The fate of the Sun is sealed. It was sealed by gravity in the earliest days of its formation. In several billion years the Sun will swell to a red giant, cast off much of its thin outer layers, then collapse to become a white dwarf. The white dwarfs we see in the nearby galaxy tell us of our Sun’s future. Its core will collapse to about the size of Earth, and then it will gradually cool as it fades into the dark. It’s a tale we’ve long known, but astronomers continue to learn learning interesting details, particularly regarding what might be the fate of the Sun’s planets.
White dwarfs are interesting objects. They form when their gravitational weight is balanced by the quantum pressure of electrons. They don’t experience any nuclear fusion or gravitational heating, so once formed they just gradually cool down. Generally, the cooler a white dwarf is, the older it is. The hottest white dwarfs can have temperatures of nearly 150,000 K, and the coolest ones about 4,000 K. So when a team of astronomers found a couple of white dwarfs with temperatures just above 3,000 K, they knew they had found very ancient white dwarfs.1
Given the estimated rate of cooling, these two white dwarfs are around 10 billion years old. They were likely among the first stars in the Milky Way and died 5 billion years before our solar system formed. From Gaia observations, their orbital motion within the galaxy puts them within the galactic plane, so they could help astronomers better understand the age and history of our galaxy. But both of them also have unusual spectra, showing evidence of heavier elements.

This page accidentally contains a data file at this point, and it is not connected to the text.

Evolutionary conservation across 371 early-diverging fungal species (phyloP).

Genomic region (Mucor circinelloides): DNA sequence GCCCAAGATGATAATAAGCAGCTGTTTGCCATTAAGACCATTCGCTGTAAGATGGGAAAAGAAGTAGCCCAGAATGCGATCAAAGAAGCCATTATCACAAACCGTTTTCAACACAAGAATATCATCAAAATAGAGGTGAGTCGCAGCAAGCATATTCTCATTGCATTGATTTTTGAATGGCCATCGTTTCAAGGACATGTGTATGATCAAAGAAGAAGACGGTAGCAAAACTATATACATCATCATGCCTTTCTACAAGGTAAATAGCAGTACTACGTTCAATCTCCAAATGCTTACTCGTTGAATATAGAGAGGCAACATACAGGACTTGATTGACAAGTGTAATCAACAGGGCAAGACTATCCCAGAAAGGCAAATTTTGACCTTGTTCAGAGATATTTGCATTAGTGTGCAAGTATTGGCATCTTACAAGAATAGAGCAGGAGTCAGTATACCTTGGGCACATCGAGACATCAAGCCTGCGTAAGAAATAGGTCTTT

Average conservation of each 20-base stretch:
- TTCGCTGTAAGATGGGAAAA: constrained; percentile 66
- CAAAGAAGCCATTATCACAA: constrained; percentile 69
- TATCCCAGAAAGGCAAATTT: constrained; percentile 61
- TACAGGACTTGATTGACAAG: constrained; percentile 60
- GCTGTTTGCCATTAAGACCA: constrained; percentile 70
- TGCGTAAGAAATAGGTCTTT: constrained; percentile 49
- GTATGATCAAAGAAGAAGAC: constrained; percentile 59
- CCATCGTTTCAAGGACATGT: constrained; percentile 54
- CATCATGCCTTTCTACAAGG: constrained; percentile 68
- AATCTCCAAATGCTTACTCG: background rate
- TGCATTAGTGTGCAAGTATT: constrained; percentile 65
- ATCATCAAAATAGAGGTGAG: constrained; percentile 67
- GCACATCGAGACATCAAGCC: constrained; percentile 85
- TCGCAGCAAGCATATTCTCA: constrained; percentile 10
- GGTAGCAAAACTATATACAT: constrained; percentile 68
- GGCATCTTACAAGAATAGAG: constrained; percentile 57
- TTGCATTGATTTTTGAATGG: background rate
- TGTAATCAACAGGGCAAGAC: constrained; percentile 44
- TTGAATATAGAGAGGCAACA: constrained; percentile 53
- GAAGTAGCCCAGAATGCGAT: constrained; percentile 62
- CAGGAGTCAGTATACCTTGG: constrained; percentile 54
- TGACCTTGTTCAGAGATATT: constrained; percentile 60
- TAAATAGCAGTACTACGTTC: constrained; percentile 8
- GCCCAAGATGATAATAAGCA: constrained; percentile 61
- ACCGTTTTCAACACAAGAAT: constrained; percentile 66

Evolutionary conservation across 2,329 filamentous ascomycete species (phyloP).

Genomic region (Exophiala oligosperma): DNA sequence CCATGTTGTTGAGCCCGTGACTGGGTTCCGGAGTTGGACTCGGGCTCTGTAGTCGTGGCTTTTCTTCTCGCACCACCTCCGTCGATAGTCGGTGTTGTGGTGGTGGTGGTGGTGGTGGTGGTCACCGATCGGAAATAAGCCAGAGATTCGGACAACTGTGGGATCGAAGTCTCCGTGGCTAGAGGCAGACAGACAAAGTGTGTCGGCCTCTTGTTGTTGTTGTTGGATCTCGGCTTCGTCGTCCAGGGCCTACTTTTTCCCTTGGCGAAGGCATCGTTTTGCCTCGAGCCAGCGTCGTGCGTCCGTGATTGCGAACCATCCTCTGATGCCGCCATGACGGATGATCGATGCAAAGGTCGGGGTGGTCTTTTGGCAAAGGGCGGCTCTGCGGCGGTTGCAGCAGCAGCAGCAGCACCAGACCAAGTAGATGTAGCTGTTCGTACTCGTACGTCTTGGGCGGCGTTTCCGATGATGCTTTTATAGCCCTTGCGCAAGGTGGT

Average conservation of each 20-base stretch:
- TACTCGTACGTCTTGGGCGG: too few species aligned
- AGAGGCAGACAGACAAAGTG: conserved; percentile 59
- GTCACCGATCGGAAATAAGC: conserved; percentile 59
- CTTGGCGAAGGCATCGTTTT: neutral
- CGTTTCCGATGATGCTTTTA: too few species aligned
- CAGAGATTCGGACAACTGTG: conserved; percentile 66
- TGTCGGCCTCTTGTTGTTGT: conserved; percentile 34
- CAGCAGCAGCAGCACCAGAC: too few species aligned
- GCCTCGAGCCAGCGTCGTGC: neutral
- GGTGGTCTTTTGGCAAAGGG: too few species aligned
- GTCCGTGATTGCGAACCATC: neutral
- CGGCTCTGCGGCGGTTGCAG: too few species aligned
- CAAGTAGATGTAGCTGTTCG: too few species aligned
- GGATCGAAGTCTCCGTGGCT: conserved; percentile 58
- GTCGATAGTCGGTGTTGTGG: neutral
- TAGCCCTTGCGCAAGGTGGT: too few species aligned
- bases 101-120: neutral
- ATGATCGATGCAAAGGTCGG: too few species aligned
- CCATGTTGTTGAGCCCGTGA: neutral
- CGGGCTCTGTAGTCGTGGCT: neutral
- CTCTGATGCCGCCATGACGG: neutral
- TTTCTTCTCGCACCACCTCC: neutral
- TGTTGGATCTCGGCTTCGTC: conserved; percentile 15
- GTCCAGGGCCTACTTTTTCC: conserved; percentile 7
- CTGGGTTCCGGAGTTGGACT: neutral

Although white dwarfs often have plenty of heavier elements, those elements quickly sink to the interior of the star, leaving a thin atmosphere of hydrogen or helium. So when we look at the spectra of a white dwarf, we often only see the presence of these two light elements. But both of these stars have metallic spectra as well. These metals likely come from planetary debris that has collided with the star fairly recently. One, WDJ2147-4035, has a deep red hue indicative of its cool temperature, with traces of sodium and potassium. It is the oldest star contaminated by planetary debris ever discovered. The other, WDJ1922+0233, has a blue color due to its atmospheric mix of hydrogen and helium and has been contaminated by debris similar in composition to that of Earth.
Both of these stars tell an interesting story about early stars in the Milky Way. They had planetary systems, and the remains of those systems linger around these stars even after billions of years. They also give us a glimpse of our cosmic road ahead. In 15 billion years the solar system could look very similar.
Elms, Abbigail K., et al. “Spectral analysis of ultra-cool white dwarfs polluted by planetary debris.” Monthly Notices of the Royal Astronomical Society 517.3 (2022): 4557-4574. ↩︎